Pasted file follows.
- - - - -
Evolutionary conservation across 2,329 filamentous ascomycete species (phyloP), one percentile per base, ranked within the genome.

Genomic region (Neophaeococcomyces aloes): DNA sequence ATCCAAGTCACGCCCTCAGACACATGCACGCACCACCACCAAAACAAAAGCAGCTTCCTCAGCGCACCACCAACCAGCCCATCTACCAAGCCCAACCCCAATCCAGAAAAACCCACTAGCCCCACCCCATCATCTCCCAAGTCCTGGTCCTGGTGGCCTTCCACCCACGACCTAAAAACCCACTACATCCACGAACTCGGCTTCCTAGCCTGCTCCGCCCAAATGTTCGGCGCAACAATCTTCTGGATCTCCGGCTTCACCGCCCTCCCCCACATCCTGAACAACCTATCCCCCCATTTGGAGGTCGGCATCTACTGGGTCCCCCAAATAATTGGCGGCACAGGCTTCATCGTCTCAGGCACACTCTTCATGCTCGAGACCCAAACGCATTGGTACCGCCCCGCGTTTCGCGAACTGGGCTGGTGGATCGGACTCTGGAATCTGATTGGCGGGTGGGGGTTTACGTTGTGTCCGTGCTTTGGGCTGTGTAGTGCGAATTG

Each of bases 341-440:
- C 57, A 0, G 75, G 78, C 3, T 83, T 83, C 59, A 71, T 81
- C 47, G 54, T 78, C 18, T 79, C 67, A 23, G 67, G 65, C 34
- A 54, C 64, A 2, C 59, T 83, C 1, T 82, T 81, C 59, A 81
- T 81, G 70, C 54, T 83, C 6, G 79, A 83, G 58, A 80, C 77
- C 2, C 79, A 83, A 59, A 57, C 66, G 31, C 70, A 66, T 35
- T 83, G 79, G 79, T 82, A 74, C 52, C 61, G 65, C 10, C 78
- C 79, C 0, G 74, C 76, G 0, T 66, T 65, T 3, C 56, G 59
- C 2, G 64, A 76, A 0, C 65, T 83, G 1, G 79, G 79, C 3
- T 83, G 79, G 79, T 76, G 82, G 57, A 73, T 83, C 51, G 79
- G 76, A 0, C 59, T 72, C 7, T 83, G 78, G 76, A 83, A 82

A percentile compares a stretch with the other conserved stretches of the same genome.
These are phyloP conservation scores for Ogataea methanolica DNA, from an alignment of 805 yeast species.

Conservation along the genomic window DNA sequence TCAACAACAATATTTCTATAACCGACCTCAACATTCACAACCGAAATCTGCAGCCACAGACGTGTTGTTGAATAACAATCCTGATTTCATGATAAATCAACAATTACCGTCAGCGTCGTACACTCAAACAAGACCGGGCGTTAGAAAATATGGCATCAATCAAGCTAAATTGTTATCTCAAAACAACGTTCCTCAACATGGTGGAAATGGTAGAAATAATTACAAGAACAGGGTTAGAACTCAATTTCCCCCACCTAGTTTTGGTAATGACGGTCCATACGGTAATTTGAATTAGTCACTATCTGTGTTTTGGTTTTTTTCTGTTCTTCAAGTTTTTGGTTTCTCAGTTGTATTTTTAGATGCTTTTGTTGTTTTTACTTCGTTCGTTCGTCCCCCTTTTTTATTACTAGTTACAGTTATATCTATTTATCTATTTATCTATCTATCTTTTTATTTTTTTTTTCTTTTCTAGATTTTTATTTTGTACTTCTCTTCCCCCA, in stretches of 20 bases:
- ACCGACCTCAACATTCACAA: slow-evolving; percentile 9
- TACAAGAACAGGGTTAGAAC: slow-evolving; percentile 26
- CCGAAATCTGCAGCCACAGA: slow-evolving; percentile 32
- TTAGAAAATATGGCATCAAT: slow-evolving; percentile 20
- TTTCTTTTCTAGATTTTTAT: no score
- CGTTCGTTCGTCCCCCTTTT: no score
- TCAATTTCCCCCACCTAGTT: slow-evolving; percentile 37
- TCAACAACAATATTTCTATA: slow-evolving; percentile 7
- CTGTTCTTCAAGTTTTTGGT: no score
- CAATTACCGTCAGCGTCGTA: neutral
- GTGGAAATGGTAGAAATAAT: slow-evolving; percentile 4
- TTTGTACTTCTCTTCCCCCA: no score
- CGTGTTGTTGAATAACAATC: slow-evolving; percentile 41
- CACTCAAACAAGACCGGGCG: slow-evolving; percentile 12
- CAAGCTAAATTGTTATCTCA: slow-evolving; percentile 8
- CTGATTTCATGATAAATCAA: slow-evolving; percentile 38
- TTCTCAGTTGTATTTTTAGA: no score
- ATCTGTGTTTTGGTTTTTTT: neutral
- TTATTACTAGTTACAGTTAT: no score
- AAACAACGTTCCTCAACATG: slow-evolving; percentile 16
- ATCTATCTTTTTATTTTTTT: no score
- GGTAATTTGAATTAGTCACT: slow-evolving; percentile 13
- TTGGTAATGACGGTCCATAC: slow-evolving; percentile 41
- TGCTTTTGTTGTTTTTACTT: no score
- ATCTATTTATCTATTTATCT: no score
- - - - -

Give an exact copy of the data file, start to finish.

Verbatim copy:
Evolutionary conservation across 2,329 filamentous ascomycete species (phyloP), one percentile per base, ranked within the genome.

Genomic region (Neophaeococcomyces aloes): DNA sequence ATCCAAGTCACGCCCTCAGACACATGCACGCACCACCACCAAAACAAAAGCAGCTTCCTCAGCGCACCACCAACCAGCCCATCTACCAAGCCCAACCCCAATCCAGAAAAACCCACTAGCCCCACCCCATCATCTCCCAAGTCCTGGTCCTGGTGGCCTTCCACCCACGACCTAAAAACCCACTACATCCACGAACTCGGCTTCCTAGCCTGCTCCGCCCAAATGTTCGGCGCAACAATCTTCTGGATCTCCGGCTTCACCGCCCTCCCCCACATCCTGAACAACCTATCCCCCCATTTGGAGGTCGGCATCTACTGGGTCCCCCAAATAATTGGCGGCACAGGCTTCATCGTCTCAGGCACACTCTTCATGCTCGAGACCCAAACGCATTGGTACCGCCCCGCGTTTCGCGAACTGGGCTGGTGGATCGGACTCTGGAATCTGATTGGCGGGTGGGGGTTTACGTTGTGTCCGTGCTTTGGGCTGTGTAGTGCGAATTG

Each of bases 341-440:
- C 57, A 0, G 75, G 78, C 3, T 83, T 83, C 59, A 71, T 81
- C 47, G 54, T 78, C 18, T 79, C 67, A 23, G 67, G 65, C 34
- A 54, C 64, A 2, C 59, T 83, C 1, T 82, T 81, C 59, A 81
- T 81, G 70, C 54, T 83, C 6, G 79, A 83, G 58, A 80, C 77
- C 2, C 79, A 83, A 59, A 57, C 66, G 31, C 70, A 66, T 35
- T 83, G 79, G 79, T 82, A 74, C 52, C 61, G 65, C 10, C 78
- C 79, C 0, G 74, C 76, G 0, T 66, T 65, T 3, C 56, G 59
- C 2, G 64, A 76, A 0, C 65, T 83, G 1, G 79, G 79, C 3
- T 83, G 79, G 79, T 76, G 82, G 57, A 73, T 83, C 51, G 79
- G 76, A 0, C 59, T 72, C 7, T 83, G 78, G 76, A 83, A 82

A percentile compares a stretch with the other conserved stretches of the same genome.
These are phyloP conservation scores for Ogataea methanolica DNA, from an alignment of 805 yeast species.

Conservation along the genomic window DNA sequence TCAACAACAATATTTCTATAACCGACCTCAACATTCACAACCGAAATCTGCAGCCACAGACGTGTTGTTGAATAACAATCCTGATTTCATGATAAATCAACAATTACCGTCAGCGTCGTACACTCAAACAAGACCGGGCGTTAGAAAATATGGCATCAATCAAGCTAAATTGTTATCTCAAAACAACGTTCCTCAACATGGTGGAAATGGTAGAAATAATTACAAGAACAGGGTTAGAACTCAATTTCCCCCACCTAGTTTTGGTAATGACGGTCCATACGGTAATTTGAATTAGTCACTATCTGTGTTTTGGTTTTTTTCTGTTCTTCAAGTTTTTGGTTTCTCAGTTGTATTTTTAGATGCTTTTGTTGTTTTTACTTCGTTCGTTCGTCCCCCTTTTTTATTACTAGTTACAGTTATATCTATTTATCTATTTATCTATCTATCTTTTTATTTTTTTTTTCTTTTCTAGATTTTTATTTTGTACTTCTCTTCCCCCA, in stretches of 20 bases:
- ACCGACCTCAACATTCACAA: slow-evolving; percentile 9
- TACAAGAACAGGGTTAGAAC: slow-evolving; percentile 26
- CCGAAATCTGCAGCCACAGA: slow-evolving; percentile 32
- TTAGAAAATATGGCATCAAT: slow-evolving; percentile 20
- TTTCTTTTCTAGATTTTTAT: no score
- CGTTCGTTCGTCCCCCTTTT: no score
- TCAATTTCCCCCACCTAGTT: slow-evolving; percentile 37
- TCAACAACAATATTTCTATA: slow-evolving; percentile 7
- CTGTTCTTCAAGTTTTTGGT: no score
- CAATTACCGTCAGCGTCGTA: neutral
- GTGGAAATGGTAGAAATAAT: slow-evolving; percentile 4
- TTTGTACTTCTCTTCCCCCA: no score
- CGTGTTGTTGAATAACAATC: slow-evolving; percentile 41
- CACTCAAACAAGACCGGGCG: slow-evolving; percentile 12
- CAAGCTAAATTGTTATCTCA: slow-evolving; percentile 8
- CTGATTTCATGATAAATCAA: slow-evolving; percentile 38
- TTCTCAGTTGTATTTTTAGA: no score
- ATCTGTGTTTTGGTTTTTTT: neutral
- TTATTACTAGTTACAGTTAT: no score
- AAACAACGTTCCTCAACATG: slow-evolving; percentile 16
- ATCTATCTTTTTATTTTTTT: no score
- GGTAATTTGAATTAGTCACT: slow-evolving; percentile 13
- TTGGTAATGACGGTCCATAC: slow-evolving; percentile 41
- TGCTTTTGTTGTTTTTACTT: no score
- ATCTATTTATCTATTTATCT: no score